An ITV News Meridian presenter has urged young people to be aware of the symptoms of bowel cancer after the death of his husband from the condition aged just 31.

Kit Wilson-Bradshaw, from Horsham, is raising awareness about the condition ahead of a fundraiser in memory of his husband, Laurence, next week.

The couple met at the University of Sussex and embarked on a workplace romance at the students’ union in 2012.

Kit said that Laurence often suffered from stomach aches, bloating and a stitch in his side. 

Laurence had visited his GP about the issue, but his symptoms were dismissed as irritable bowel syndrome.

However, his problems persisted and, after moving and seeing a different GP, he was diagnosed with stage 3 bowel cancer in April 2019.

Although he underwent surgery, chemotherapy and radiotherapy, his cancer returned and was incurable as it had spread to his bones.

The Argus: Laurence and Kit Wilson-BradshawLaurence and Kit Wilson-Bradshaw

Kit ran the Brighton Marathon last year to raise money for Bowel Cancer UK, with Laurence cheering him on along the 26.2-mile route.

Kit explained that, by that point, the couple were having to have conversations with hospices and discussing end-of-life care.

He said: “It was a really difficult time for both of us and things moved downhill quite quickly after the marathon.”

Laurence passed away at the end of June last year, aged 31.

The pair went on one last trip away to Brighton just a week before his death, spending a weekend at The Grand hotel with some of his Laurence’s oldest friends from university.

“It wasn’t the weekend he would have wanted, because of how well he was at that stage, but he loved to hear the sea and be by the seaside,” Kit said.

“That is a memory I will definitely treasure - being able to come back to Brighton one last time together.

“He was such a kind, gentle, thoughtful and warm person.”

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Kit is now raising money for a bowel cancer charity in his husband’s memory, with a group of 50 of Laurence’s friends and family planning to walk 24 miles along the coast from Beachy Head to Brighton.

His fundraiser, For the Love of Laurence, has raised more than £2,500 for Bowel Cancer UK.

Kit hopes to raise more awareness not only of the illness but smash the idea that bowel cancer is exclusively an “old person’s disease”.

He said: “Thousands of young people get diagnosed with bowel cancer every year. There are still misconceptions, not just among the public, but among health care professionals and some GPs that it can’t be bowel cancer because you’re too young.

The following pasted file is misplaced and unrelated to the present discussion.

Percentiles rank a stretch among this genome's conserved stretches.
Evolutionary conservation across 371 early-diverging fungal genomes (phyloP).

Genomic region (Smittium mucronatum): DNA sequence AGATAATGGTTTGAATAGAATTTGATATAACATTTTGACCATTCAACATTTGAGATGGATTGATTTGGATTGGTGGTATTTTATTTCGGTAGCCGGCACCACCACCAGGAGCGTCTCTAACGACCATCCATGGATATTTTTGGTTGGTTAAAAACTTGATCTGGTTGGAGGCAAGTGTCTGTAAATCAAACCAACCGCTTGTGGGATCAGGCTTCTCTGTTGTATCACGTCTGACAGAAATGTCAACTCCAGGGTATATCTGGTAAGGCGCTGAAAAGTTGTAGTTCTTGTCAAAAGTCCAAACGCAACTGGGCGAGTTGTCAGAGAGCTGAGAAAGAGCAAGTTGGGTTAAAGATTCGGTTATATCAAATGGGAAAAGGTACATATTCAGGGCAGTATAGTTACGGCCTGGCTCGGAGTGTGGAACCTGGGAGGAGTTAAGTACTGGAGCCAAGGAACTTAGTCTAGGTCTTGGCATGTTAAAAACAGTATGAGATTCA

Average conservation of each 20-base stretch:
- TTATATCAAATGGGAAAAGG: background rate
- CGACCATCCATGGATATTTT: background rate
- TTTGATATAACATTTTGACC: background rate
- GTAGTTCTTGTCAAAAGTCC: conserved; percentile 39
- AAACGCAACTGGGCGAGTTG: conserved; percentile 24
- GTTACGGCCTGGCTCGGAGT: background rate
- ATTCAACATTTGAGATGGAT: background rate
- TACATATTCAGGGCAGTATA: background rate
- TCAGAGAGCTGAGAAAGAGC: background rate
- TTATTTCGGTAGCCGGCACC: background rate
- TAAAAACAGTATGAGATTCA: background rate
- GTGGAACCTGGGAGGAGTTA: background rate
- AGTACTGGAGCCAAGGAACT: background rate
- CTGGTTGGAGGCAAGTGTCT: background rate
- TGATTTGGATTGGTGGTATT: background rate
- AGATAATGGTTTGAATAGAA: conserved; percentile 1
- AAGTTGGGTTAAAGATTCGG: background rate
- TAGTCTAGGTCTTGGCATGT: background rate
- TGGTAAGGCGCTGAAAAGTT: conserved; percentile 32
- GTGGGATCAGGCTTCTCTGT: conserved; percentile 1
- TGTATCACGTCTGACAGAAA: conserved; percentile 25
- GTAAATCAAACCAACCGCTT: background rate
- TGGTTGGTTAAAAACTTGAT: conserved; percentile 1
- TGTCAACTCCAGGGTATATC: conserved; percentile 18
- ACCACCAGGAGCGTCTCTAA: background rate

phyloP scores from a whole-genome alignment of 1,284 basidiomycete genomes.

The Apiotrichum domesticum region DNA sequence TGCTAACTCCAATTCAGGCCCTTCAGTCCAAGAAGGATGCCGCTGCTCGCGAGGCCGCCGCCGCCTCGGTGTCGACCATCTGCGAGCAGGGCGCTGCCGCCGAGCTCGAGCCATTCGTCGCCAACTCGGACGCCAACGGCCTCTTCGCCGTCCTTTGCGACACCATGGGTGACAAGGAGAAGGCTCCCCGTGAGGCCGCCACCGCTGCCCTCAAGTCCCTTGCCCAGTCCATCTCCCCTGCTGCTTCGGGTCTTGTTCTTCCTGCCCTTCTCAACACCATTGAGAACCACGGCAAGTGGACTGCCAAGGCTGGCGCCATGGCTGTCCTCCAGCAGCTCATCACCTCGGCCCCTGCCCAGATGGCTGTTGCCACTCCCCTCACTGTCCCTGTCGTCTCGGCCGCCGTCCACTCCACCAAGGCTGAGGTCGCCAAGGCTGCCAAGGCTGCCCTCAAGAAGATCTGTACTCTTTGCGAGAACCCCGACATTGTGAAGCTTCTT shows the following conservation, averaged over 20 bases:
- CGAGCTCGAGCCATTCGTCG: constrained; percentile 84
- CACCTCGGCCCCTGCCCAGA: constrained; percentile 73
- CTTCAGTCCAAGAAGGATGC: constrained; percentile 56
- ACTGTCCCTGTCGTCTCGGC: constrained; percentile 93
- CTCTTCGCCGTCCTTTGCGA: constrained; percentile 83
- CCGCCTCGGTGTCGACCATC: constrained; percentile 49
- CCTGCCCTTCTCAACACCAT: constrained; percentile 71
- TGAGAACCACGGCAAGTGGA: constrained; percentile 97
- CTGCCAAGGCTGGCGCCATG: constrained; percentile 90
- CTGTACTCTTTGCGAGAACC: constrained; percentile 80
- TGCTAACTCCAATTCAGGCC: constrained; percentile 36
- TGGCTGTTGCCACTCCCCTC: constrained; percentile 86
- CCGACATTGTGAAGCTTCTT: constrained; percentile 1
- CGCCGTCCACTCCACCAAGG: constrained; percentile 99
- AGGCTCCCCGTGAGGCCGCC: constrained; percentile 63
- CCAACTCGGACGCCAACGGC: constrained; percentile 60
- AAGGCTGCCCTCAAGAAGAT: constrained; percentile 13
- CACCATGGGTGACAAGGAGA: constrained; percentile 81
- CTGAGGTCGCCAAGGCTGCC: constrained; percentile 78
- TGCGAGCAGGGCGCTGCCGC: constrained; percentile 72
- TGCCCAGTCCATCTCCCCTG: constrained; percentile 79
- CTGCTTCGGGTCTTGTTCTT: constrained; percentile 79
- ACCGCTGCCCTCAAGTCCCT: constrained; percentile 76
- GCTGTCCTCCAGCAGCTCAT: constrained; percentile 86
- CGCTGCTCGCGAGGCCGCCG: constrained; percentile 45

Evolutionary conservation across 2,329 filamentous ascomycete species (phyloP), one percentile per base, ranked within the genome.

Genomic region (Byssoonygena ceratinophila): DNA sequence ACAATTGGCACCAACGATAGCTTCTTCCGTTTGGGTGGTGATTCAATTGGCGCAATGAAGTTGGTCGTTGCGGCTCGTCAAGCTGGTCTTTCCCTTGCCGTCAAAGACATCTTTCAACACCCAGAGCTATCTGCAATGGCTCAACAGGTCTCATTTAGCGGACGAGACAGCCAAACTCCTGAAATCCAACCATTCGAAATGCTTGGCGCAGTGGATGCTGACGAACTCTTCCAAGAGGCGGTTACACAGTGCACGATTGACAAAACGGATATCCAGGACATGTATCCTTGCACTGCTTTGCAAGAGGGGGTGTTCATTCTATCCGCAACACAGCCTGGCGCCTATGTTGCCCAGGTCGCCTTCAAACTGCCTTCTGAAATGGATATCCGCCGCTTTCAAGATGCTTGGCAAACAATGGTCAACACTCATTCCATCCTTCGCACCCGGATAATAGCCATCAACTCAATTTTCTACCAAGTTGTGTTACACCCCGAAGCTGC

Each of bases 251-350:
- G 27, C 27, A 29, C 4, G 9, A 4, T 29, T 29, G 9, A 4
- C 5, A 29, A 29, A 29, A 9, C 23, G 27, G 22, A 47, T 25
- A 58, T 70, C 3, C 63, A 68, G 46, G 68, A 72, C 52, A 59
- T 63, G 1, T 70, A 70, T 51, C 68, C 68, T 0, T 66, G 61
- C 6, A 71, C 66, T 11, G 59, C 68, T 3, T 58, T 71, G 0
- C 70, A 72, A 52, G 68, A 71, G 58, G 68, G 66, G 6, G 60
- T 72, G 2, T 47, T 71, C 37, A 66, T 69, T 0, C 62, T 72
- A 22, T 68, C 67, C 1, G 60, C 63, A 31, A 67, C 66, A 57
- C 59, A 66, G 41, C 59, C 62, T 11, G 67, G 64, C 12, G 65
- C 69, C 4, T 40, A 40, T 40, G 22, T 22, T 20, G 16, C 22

“Laurence was 27 when he was diagnosed with stage 3 bowel cancer. If he was older, he might have got fast-tracked for a colonoscopy.”

Kit urged people to be aware of the symptoms of bowel cancer, regardless of age, and encouraged younger people to be “robust” with their GP if they are concerned.

“Laurence was diagnosed late and his symptoms were misdiagnosed, so go back, ask for a second opinion and be your own advocate for your own health - it really is a matter of life and death,” he said.

“Don’t let your age or perceptions about your lifestyle or how healthy you are from stopping you getting the tests you need. The quicker you get diagnosed, the better chance you have of living for a long time.”


He also encouraged people to not let any awkwardness about talking about bowel movements and poo put them off seeking help and advice about symptoms they are worried about.

“A lot of the symptoms are to do with bowel habits and blood in your poo, so be open about talking about that, not only with your GP but with other family members. Don't let it rest on your mind or be too squeamish to talk about it.

“It's so important to break that taboo because if we can't talk to our friends and family about poo and bowel habits, what hope have we got about talking about it to a stranger like our GPs? We have to be relaxed about talking about these things, because it can save your life."

Kit hopes the fundraiser will become an annual event, raising money for different cancer charities and other groups that helped Laurence each year.

Every year, more than 2,500 people under 50 years old are diagnosed with bowel cancer in the UK, with Bowel Cancer UK running a campaign since 2013 to raise awareness of the symptoms among younger people

Symptoms of bowel cancer include persistent stomach pains, changing bowel habits and persistent blood in poo.

Kit, along with Laurence’s family and friends, will take part in the walk next Saturday - donations to the fundraiser can be made at